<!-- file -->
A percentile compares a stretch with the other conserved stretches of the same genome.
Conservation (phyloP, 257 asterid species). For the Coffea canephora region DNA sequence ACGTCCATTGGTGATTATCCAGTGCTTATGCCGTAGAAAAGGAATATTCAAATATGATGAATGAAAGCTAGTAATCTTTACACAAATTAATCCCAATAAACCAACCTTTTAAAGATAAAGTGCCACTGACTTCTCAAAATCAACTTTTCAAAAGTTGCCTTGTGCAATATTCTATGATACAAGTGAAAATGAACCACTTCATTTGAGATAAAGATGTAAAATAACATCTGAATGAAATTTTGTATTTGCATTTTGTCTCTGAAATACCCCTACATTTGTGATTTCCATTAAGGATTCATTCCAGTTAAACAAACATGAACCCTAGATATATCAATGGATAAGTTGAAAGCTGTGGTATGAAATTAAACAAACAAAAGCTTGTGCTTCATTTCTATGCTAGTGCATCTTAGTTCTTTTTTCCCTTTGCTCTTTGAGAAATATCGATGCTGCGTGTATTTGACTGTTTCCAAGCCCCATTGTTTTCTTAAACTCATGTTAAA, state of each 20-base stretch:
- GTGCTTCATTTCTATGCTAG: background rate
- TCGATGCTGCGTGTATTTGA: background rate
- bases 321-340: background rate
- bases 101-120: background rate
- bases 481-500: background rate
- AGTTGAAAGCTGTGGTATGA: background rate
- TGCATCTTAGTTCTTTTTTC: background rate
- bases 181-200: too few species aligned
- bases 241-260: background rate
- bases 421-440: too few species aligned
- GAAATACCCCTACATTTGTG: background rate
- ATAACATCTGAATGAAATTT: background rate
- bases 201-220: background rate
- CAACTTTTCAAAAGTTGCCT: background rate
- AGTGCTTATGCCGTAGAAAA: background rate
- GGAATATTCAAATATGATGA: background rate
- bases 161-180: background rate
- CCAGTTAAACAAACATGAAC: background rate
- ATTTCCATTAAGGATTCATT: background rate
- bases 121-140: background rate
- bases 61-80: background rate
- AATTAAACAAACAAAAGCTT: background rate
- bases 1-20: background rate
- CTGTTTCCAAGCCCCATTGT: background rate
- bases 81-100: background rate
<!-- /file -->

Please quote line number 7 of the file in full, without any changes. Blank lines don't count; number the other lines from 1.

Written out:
- bases 481-500: background rate